[-empyre-] Week 2 - Computation and the Nonhuman

Zach Blas zachblas at gmail.com
Tue Jun 12 06:01:44 EST 2012

jacob, thanks for this really thoughtful and exciting post. like alex
juhasz mentioned earlier, you point out that queerness can now be
accommodated by global capital and because of that, queerness itself
must shift, fluctuate, and change to remain resistant. i think this is
really worth thinking through carefully because i feel like much queer
theory today kind of ignores how queer is commodified now. i like how
you bring up soft control and protocol from galloway because it really
gets to thinking technically about being subversive or resistant
within dominant systems that can consume or capture you. i find
galloway’s protocol and exploit really useful for thinking about a
queer logic in technics. typically, “queer logic” is commonly liked to
the body and identity through a critique of heteronormativity, as you
point out, but if we want to locate or create a queer logic in
technical systems, then this must be expanded. Resistance in protocol
leads us to things like the exploit, the hack, being external to the
system yet somehow still within the system (which gets to all the
invisibility stuff). I like that you’re linking failure here as one
way to think queer logic technically. It brings us to different ways
of thinking technical functionality, which is something i have been
super interested in for quite some time. for me, it seems also crucial
to point out that failure as a queer logic in technical systems might
mean total non-functionality or some kind of hacked
functionality--that failure here does not simply/only mean absolute
non-functionality. how does the “uncomputable” figure here?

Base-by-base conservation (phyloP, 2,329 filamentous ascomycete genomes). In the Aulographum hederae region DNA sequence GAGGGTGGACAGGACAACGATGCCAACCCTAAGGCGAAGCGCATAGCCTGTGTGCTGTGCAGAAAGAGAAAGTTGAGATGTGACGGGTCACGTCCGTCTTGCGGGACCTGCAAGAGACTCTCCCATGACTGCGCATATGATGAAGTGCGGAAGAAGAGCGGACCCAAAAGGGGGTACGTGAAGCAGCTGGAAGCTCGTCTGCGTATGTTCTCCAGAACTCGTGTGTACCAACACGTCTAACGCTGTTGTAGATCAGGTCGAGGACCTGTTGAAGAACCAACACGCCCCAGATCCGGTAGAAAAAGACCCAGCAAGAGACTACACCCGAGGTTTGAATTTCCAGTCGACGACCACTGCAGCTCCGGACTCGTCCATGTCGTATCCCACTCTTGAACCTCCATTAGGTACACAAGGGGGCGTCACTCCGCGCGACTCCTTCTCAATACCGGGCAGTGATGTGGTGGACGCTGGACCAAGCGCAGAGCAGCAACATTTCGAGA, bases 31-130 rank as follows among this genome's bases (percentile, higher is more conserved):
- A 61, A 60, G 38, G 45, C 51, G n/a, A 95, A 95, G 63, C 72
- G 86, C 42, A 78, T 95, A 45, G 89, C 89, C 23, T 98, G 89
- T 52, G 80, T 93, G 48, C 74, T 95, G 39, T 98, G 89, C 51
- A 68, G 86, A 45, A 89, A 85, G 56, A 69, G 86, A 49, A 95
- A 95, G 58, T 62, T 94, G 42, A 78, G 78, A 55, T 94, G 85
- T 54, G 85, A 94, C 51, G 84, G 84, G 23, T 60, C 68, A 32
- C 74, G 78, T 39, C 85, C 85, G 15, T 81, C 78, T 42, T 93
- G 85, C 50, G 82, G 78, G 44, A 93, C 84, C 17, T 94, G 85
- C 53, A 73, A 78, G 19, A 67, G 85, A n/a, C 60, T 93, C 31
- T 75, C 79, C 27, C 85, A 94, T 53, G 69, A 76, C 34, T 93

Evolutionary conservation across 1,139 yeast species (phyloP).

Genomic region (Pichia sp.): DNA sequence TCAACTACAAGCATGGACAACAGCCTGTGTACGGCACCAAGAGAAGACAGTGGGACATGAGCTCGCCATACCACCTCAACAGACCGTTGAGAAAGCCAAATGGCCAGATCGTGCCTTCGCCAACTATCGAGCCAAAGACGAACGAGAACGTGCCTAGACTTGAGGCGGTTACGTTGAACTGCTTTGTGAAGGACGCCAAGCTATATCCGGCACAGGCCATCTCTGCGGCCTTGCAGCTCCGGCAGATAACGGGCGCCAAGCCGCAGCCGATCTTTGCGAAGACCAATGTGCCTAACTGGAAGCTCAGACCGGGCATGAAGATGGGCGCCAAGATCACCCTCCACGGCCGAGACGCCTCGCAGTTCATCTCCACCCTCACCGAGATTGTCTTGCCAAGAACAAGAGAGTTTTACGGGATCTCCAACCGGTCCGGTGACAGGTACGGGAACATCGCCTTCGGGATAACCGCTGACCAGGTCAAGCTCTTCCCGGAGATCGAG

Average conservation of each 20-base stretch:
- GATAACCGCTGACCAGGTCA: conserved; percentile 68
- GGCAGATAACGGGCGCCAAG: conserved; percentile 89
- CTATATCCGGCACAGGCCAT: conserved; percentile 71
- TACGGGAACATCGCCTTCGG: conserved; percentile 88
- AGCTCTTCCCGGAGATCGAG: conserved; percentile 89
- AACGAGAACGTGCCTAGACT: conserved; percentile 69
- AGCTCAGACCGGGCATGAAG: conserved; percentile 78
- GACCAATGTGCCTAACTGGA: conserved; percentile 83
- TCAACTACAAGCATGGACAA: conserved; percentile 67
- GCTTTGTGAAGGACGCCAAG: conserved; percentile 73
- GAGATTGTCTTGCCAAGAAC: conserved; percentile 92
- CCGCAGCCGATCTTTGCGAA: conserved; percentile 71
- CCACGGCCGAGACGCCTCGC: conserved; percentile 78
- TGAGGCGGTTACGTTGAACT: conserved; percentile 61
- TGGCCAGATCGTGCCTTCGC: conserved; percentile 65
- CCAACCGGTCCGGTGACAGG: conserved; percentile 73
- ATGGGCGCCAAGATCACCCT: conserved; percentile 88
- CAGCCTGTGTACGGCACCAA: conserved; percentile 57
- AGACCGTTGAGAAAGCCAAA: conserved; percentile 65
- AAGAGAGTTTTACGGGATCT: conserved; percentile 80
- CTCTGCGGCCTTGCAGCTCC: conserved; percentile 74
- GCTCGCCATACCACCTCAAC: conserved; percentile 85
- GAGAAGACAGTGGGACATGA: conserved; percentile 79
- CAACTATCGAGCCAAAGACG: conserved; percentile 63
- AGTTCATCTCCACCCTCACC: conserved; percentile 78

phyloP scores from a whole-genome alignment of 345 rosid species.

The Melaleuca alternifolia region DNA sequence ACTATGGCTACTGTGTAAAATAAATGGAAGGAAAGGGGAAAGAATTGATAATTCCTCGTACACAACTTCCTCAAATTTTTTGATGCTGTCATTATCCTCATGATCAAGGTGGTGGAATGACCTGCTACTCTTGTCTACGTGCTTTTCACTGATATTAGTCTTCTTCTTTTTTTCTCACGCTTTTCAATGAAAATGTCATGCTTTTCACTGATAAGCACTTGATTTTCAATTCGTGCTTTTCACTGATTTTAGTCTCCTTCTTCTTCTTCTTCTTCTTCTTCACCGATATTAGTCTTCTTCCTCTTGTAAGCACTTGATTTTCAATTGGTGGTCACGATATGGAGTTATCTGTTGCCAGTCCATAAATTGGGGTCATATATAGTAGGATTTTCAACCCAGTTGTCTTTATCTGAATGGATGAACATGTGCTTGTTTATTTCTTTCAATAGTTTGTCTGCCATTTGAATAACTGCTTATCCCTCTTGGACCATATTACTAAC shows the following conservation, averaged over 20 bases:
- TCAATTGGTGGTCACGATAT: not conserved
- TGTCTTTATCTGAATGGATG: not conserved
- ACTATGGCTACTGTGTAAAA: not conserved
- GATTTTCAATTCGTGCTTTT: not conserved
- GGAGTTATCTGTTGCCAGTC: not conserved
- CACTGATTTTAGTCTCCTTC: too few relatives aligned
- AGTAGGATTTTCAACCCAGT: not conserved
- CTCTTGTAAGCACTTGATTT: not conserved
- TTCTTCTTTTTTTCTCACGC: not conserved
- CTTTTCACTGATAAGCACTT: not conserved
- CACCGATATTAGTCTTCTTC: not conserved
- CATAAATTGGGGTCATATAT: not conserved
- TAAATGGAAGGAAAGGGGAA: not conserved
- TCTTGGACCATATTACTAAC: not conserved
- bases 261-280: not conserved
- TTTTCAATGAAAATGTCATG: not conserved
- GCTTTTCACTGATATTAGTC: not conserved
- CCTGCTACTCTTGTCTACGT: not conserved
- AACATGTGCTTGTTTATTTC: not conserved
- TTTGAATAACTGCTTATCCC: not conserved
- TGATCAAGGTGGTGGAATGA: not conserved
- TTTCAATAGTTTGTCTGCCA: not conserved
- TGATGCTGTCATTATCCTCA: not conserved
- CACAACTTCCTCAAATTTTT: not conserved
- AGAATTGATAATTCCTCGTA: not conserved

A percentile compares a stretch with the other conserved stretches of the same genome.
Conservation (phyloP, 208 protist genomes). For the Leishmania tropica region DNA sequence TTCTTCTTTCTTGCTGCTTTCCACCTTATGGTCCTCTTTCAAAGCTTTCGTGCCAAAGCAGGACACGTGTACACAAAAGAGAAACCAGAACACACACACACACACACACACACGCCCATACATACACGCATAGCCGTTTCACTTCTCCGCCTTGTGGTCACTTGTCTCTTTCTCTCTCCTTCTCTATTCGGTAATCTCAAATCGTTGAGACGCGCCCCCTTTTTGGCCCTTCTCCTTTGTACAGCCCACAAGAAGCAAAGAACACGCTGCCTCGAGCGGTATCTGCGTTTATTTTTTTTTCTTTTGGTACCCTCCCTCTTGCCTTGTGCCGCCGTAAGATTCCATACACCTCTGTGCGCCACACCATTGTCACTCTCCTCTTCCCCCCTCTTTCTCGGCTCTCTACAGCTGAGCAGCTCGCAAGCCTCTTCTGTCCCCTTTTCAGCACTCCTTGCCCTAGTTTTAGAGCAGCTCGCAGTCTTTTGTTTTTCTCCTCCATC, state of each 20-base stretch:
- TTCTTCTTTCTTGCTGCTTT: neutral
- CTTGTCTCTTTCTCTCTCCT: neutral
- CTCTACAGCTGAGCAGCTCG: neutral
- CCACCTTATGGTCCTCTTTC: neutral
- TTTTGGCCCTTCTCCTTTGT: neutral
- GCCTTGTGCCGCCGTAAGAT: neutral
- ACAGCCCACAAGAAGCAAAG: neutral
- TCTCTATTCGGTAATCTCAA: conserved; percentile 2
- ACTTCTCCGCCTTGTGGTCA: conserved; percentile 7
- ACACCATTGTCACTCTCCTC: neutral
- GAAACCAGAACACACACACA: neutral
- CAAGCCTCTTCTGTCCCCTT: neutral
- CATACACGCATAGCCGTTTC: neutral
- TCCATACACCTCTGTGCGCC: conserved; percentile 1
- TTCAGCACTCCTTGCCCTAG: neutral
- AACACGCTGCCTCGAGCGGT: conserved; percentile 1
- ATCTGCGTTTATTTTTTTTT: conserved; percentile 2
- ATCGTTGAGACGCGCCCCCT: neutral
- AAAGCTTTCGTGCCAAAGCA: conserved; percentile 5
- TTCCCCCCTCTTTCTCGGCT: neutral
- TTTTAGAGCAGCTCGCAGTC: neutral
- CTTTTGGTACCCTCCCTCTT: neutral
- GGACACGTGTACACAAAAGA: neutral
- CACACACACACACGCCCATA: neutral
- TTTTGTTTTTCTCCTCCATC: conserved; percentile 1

are there any particular technical objects or systems that really
strike you as queer in this sense? also, what do you think of the
temporality of these queer technical logics? are they always there?
must they always be created and re-created? do they have down time?

this is such a great question, jacob: “How we might investigate that
which is external to the technical and cultural logic of new media
while remaining critically engaged with it?” how are people doing this
now? amanda, margaret, and micha, it would be great to hear your
thoughts on this. jacob’s comment here makes me think of a quote
ricardo dominguez takes from the zapatistas--working with technologies
at the speed of dreams, not at the speed of technologies. that seems
really crucial to me, to be focused at a political or creative level
that does not simply align with the temporal, spatial dynamics of
digital media and technology. it makes me think of a quote i like from
wendy chun about how there can never be a purely technological
solution to a political problem.

once we’re found or made these queer technical logics, what do they
do? how do they intervene? how do they align with larger social
movements? these questions most likely have to be answered on a case
by case basis.

homay, thanks for your comments on the face. it’s a really exciting
project for me, and i’m working through it quite similarly to how
jacob has outlined his thoughts on queerness and technology. i’m
interested in how the face is uncomputable and computable as well as
the political and ethical claims behind arguments that the face should
or should not be computable. what are the ways the face hold some kind
of external place in relation to neoliberal calculation?

homay and jacob, how important is it for you to go back to turing to